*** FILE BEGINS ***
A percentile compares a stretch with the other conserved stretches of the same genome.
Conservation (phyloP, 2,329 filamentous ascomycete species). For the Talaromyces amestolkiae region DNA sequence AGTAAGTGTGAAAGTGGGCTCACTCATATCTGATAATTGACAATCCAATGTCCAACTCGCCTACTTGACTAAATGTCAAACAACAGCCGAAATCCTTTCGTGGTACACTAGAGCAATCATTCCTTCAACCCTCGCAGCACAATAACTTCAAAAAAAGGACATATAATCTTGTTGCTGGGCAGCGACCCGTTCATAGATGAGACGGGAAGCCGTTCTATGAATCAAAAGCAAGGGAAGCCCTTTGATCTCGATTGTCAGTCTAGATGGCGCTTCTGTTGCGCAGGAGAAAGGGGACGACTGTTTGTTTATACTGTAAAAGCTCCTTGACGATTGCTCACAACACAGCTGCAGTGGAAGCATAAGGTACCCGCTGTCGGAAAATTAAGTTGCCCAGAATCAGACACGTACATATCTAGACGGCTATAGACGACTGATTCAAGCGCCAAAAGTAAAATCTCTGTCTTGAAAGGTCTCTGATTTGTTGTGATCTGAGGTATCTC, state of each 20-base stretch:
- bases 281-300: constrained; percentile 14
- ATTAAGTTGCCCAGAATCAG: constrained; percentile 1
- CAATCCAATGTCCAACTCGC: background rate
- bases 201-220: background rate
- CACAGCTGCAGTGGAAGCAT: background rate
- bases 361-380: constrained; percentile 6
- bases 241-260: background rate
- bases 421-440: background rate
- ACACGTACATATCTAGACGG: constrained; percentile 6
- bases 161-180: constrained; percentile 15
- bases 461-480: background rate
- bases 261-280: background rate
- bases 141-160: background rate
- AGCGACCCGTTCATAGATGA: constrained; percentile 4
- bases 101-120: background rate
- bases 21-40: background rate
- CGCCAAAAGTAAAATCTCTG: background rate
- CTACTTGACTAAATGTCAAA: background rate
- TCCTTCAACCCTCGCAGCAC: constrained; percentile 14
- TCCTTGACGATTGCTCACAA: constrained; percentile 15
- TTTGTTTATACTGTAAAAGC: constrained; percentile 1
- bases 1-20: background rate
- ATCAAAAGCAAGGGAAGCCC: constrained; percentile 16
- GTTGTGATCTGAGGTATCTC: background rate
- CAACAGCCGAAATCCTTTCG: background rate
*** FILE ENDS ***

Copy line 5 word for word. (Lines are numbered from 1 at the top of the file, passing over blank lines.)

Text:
- CAATCCAATGTCCAACTCGC: background rate